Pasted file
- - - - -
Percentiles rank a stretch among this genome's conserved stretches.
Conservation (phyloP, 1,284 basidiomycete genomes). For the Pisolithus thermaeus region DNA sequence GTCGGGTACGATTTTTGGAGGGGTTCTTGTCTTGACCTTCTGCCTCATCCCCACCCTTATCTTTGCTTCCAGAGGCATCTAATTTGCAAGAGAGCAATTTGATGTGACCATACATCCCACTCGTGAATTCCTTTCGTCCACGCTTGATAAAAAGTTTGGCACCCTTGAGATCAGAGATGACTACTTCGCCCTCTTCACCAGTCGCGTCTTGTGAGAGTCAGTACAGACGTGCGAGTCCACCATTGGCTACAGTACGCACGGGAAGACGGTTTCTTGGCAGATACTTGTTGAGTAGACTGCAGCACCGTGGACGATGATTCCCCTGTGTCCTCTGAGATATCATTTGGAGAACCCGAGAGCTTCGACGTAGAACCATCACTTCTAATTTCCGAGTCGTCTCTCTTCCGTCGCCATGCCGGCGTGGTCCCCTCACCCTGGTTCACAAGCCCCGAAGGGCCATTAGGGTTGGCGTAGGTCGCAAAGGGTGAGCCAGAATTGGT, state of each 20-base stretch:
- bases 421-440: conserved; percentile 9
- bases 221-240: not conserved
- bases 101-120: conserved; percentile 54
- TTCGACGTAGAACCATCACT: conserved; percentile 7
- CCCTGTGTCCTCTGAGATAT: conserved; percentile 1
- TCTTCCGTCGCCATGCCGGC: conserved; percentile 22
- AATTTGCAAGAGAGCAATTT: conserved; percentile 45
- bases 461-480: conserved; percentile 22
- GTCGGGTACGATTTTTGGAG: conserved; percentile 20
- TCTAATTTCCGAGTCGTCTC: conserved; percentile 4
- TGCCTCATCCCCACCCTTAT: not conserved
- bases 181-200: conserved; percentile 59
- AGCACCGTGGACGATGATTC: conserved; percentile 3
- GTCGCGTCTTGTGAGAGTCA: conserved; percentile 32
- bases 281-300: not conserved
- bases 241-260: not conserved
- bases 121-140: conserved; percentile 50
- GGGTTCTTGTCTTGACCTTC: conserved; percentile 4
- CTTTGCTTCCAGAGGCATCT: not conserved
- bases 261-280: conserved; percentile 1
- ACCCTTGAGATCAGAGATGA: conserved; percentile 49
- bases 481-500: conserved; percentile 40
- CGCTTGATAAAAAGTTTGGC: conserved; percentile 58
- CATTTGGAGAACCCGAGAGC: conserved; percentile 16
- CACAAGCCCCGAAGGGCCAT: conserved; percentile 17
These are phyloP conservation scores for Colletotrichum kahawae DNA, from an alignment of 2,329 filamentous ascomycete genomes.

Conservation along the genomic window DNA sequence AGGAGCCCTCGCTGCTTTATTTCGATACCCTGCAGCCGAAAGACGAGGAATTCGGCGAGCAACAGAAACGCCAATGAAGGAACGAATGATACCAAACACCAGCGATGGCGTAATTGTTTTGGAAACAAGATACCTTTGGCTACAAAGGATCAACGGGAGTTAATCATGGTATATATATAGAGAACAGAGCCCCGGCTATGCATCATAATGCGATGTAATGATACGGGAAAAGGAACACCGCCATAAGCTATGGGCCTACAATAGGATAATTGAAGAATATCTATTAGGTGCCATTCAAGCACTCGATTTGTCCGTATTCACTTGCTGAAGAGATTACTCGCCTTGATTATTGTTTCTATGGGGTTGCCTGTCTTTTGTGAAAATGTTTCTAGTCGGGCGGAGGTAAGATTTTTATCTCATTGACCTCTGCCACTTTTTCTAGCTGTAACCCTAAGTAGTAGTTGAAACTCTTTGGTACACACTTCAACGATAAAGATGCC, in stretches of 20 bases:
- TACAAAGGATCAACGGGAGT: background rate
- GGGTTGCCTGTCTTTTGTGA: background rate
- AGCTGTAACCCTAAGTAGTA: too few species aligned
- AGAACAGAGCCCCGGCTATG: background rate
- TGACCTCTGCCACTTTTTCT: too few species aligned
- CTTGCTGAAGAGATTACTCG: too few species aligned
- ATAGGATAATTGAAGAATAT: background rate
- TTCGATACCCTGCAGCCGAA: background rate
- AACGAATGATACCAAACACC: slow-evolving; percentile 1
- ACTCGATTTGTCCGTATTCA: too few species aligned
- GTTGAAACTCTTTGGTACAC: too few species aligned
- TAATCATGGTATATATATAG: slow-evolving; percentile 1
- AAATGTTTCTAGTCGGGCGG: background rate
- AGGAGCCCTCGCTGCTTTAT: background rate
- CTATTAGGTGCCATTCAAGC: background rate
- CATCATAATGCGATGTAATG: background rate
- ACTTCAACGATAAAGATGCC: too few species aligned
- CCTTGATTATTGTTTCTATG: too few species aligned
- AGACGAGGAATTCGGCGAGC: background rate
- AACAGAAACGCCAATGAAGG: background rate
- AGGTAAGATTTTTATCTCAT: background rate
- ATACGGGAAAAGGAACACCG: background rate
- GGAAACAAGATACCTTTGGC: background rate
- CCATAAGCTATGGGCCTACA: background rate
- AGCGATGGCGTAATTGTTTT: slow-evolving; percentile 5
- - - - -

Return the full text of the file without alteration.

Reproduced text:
Percentiles rank a stretch among this genome's conserved stretches.
Conservation (phyloP, 1,284 basidiomycete genomes). For the Pisolithus thermaeus region DNA sequence GTCGGGTACGATTTTTGGAGGGGTTCTTGTCTTGACCTTCTGCCTCATCCCCACCCTTATCTTTGCTTCCAGAGGCATCTAATTTGCAAGAGAGCAATTTGATGTGACCATACATCCCACTCGTGAATTCCTTTCGTCCACGCTTGATAAAAAGTTTGGCACCCTTGAGATCAGAGATGACTACTTCGCCCTCTTCACCAGTCGCGTCTTGTGAGAGTCAGTACAGACGTGCGAGTCCACCATTGGCTACAGTACGCACGGGAAGACGGTTTCTTGGCAGATACTTGTTGAGTAGACTGCAGCACCGTGGACGATGATTCCCCTGTGTCCTCTGAGATATCATTTGGAGAACCCGAGAGCTTCGACGTAGAACCATCACTTCTAATTTCCGAGTCGTCTCTCTTCCGTCGCCATGCCGGCGTGGTCCCCTCACCCTGGTTCACAAGCCCCGAAGGGCCATTAGGGTTGGCGTAGGTCGCAAAGGGTGAGCCAGAATTGGT, state of each 20-base stretch:
- bases 421-440: conserved; percentile 9
- bases 221-240: not conserved
- bases 101-120: conserved; percentile 54
- TTCGACGTAGAACCATCACT: conserved; percentile 7
- CCCTGTGTCCTCTGAGATAT: conserved; percentile 1
- TCTTCCGTCGCCATGCCGGC: conserved; percentile 22
- AATTTGCAAGAGAGCAATTT: conserved; percentile 45
- bases 461-480: conserved; percentile 22
- GTCGGGTACGATTTTTGGAG: conserved; percentile 20
- TCTAATTTCCGAGTCGTCTC: conserved; percentile 4
- TGCCTCATCCCCACCCTTAT: not conserved
- bases 181-200: conserved; percentile 59
- AGCACCGTGGACGATGATTC: conserved; percentile 3
- GTCGCGTCTTGTGAGAGTCA: conserved; percentile 32
- bases 281-300: not conserved
- bases 241-260: not conserved
- bases 121-140: conserved; percentile 50
- GGGTTCTTGTCTTGACCTTC: conserved; percentile 4
- CTTTGCTTCCAGAGGCATCT: not conserved
- bases 261-280: conserved; percentile 1
- ACCCTTGAGATCAGAGATGA: conserved; percentile 49
- bases 481-500: conserved; percentile 40
- CGCTTGATAAAAAGTTTGGC: conserved; percentile 58
- CATTTGGAGAACCCGAGAGC: conserved; percentile 16
- CACAAGCCCCGAAGGGCCAT: conserved; percentile 17
These are phyloP conservation scores for Colletotrichum kahawae DNA, from an alignment of 2,329 filamentous ascomycete genomes.

Conservation along the genomic window DNA sequence AGGAGCCCTCGCTGCTTTATTTCGATACCCTGCAGCCGAAAGACGAGGAATTCGGCGAGCAACAGAAACGCCAATGAAGGAACGAATGATACCAAACACCAGCGATGGCGTAATTGTTTTGGAAACAAGATACCTTTGGCTACAAAGGATCAACGGGAGTTAATCATGGTATATATATAGAGAACAGAGCCCCGGCTATGCATCATAATGCGATGTAATGATACGGGAAAAGGAACACCGCCATAAGCTATGGGCCTACAATAGGATAATTGAAGAATATCTATTAGGTGCCATTCAAGCACTCGATTTGTCCGTATTCACTTGCTGAAGAGATTACTCGCCTTGATTATTGTTTCTATGGGGTTGCCTGTCTTTTGTGAAAATGTTTCTAGTCGGGCGGAGGTAAGATTTTTATCTCATTGACCTCTGCCACTTTTTCTAGCTGTAACCCTAAGTAGTAGTTGAAACTCTTTGGTACACACTTCAACGATAAAGATGCC, in stretches of 20 bases:
- TACAAAGGATCAACGGGAGT: background rate
- GGGTTGCCTGTCTTTTGTGA: background rate
- AGCTGTAACCCTAAGTAGTA: too few species aligned
- AGAACAGAGCCCCGGCTATG: background rate
- TGACCTCTGCCACTTTTTCT: too few species aligned
- CTTGCTGAAGAGATTACTCG: too few species aligned
- ATAGGATAATTGAAGAATAT: background rate
- TTCGATACCCTGCAGCCGAA: background rate
- AACGAATGATACCAAACACC: slow-evolving; percentile 1
- ACTCGATTTGTCCGTATTCA: too few species aligned
- GTTGAAACTCTTTGGTACAC: too few species aligned
- TAATCATGGTATATATATAG: slow-evolving; percentile 1
- AAATGTTTCTAGTCGGGCGG: background rate
- AGGAGCCCTCGCTGCTTTAT: background rate
- CTATTAGGTGCCATTCAAGC: background rate
- CATCATAATGCGATGTAATG: background rate
- ACTTCAACGATAAAGATGCC: too few species aligned
- CCTTGATTATTGTTTCTATG: too few species aligned
- AGACGAGGAATTCGGCGAGC: background rate
- AACAGAAACGCCAATGAAGG: background rate
- AGGTAAGATTTTTATCTCAT: background rate
- ATACGGGAAAAGGAACACCG: background rate
- GGAAACAAGATACCTTTGGC: background rate
- CCATAAGCTATGGGCCTACA: background rate
- AGCGATGGCGTAATTGTTTT: slow-evolving; percentile 5